Harry Edward Traynor
Biography: Harry Edward Traynor was born on Nov. 8, 1923, in Philadelphia, Pennsylvania and attended school through the 10th grade.
Service Time: Harry enlisted in the service on June, 17, 1942 and was assigned to the 704th Tank Destroyer Battalion. The 704th saw action throughout Europe. During a battle in the Bannholz Woods (Sinz-Nennig area) in Germany, Harry’s tank destroyer, “Blondie”, was hit by two Panther tanks. Harry was wounded and picked up and treated by German medics. He ended up as a POW and at some point, he and two RAF pilots were able to make their escape. They were eventually picked up by soldiers of the 6th Armored Division. Harry reached the rank of T/4 during his time in the service and received the following awards; Motor Vehicle Driver’s Badge, European-African-Middle Eastern Campaign Medal with 4 Campaign Stars, WWII Victory Medal, American Campaign Medal, Purple Heart with 2 Oak Leaf Clusters, Good Conduct Medal, POW Medal, French Fourragere and the French Croix de Guerre with Palm.
Unfortunately, during that same battle, Harry’s best friend, John F. Prusaczyk, who was the Commander of the Blondie crew, was killed. In 1995, a Luxembourger found the engraved canteen cup of John and returned it to Harry. Harry kept it until he passed away. You can see a photo of John’s grave marker as well as the tin cup in the Photo Gallery for the 704th.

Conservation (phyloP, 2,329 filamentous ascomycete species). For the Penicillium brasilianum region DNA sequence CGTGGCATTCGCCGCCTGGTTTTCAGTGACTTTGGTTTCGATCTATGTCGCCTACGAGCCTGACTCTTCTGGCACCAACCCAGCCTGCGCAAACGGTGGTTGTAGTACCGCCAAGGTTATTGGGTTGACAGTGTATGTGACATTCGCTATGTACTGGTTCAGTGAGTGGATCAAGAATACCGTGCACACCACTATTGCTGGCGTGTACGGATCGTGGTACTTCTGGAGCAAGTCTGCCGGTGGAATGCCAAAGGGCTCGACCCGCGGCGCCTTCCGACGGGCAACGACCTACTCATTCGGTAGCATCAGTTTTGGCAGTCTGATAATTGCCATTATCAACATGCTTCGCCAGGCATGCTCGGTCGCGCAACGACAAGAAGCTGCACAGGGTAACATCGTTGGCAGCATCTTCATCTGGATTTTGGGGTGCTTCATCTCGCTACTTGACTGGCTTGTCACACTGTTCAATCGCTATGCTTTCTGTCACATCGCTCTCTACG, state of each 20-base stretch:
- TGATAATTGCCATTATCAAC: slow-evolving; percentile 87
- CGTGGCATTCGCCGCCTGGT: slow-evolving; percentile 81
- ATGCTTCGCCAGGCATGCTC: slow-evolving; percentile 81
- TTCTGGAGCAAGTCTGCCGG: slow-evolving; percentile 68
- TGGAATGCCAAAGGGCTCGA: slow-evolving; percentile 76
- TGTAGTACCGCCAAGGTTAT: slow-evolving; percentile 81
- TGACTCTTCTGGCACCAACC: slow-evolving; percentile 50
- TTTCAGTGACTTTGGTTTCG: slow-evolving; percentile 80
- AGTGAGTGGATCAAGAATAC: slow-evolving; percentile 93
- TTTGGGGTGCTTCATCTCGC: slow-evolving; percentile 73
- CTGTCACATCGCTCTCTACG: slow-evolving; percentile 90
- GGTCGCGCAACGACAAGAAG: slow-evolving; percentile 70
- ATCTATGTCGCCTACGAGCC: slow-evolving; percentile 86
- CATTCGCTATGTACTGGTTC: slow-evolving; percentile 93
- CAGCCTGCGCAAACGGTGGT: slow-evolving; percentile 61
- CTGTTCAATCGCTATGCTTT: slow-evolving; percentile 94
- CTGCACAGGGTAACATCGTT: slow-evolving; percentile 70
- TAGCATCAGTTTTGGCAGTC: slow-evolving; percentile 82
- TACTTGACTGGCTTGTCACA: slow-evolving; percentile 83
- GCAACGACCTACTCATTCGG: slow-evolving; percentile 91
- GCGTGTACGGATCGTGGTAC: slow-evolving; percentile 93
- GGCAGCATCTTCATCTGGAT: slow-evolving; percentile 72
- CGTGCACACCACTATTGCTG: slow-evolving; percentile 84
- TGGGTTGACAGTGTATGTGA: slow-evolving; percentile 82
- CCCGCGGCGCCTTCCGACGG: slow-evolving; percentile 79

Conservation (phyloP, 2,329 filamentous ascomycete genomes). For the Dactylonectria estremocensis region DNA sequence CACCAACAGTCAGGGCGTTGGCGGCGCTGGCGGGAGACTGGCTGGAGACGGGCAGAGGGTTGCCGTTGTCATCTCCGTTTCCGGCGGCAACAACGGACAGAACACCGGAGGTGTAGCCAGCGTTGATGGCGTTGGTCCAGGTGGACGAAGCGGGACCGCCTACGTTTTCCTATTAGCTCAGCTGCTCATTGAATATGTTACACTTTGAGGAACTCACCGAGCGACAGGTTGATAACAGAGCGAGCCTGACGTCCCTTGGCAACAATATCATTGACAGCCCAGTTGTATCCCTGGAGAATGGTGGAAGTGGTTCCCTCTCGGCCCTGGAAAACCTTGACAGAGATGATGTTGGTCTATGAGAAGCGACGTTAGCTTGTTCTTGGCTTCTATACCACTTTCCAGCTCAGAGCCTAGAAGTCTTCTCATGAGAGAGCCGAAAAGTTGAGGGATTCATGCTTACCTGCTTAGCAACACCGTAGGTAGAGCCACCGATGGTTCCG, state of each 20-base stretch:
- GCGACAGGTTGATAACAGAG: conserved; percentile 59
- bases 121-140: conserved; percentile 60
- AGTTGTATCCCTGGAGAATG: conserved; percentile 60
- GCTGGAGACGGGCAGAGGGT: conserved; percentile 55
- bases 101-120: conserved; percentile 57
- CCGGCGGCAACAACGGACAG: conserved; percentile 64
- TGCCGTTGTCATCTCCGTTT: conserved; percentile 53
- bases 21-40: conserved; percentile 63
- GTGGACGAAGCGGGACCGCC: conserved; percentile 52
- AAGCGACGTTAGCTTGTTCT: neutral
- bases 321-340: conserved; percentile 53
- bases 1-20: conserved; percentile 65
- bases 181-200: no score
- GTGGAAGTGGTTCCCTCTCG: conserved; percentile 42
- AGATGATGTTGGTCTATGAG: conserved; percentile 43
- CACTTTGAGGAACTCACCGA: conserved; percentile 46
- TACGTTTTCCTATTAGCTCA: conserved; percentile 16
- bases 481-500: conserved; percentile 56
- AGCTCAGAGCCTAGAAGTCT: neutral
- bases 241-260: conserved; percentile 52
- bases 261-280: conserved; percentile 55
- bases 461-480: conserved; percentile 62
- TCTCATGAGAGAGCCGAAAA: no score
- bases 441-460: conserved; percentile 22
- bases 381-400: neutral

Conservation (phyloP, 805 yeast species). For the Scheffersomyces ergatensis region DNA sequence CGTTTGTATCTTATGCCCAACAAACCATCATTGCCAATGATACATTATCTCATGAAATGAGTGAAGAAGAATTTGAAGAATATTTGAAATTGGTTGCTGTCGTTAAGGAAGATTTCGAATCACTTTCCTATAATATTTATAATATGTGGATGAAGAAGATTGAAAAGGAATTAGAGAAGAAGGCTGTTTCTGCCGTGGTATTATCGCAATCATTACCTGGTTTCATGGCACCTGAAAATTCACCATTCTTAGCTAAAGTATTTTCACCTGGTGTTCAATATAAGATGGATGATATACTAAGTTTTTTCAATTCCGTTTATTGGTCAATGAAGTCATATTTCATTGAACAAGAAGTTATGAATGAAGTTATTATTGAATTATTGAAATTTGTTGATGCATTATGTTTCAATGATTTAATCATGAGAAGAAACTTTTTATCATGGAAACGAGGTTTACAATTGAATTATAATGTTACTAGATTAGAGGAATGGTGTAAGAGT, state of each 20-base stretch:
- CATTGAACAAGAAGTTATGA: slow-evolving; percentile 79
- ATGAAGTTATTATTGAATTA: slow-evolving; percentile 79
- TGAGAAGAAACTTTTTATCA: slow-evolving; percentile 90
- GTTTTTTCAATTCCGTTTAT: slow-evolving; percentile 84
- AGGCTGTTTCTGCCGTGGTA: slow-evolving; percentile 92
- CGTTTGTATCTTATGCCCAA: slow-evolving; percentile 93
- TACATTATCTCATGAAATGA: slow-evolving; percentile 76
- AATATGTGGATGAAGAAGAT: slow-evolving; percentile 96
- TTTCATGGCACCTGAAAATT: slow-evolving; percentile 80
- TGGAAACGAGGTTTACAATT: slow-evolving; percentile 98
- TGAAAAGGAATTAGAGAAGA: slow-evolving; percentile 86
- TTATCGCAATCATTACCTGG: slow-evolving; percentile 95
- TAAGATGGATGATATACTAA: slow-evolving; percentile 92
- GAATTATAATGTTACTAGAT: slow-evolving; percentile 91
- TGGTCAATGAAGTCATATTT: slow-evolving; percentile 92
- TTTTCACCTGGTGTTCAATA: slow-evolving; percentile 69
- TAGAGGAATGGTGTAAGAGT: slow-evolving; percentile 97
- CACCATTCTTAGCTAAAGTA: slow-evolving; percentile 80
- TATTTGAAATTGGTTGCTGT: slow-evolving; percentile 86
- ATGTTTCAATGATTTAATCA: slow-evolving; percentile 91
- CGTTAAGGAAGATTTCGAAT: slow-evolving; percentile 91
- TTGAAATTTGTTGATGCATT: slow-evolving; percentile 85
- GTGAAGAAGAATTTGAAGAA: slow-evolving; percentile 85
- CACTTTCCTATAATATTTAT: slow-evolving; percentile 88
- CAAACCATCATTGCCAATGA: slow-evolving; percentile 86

When Harry returned from the service, he married a school teacher, Regina Marie, in 1946 and together they had Harry Jr., who distinguished himself as a Green Beret in Vietnam, Joey, Stacy, Barbra and Sherrie. During the 1990’s, Harry made his residence in the Williamstown area of New Jersey and was retired after 40 years as a fuel truck driver.
He was a member of the 704th Tank Destroyer Battalion Association. In an effort to preserve the history of his experiences in WWII, Harry contributed two articles to the book, Men of the 704 – A Pictorial and Spoken History of the 704th Tank Destroyer Battalion. The book was published in 1998 by Saint Vincent College and their Center for Northern Appalachian Studies. Harry passed away on October 11, 2003. He was buried at Saint Mary’s Cemetery, Williamstown, New Jersey.
Thank you to Erwin Verholen for providing this information and the photos. Erwin was a long-time friend of Harry’s and they communicated often. The photo below, sent to Erwin, shows Harry during the 1990’s.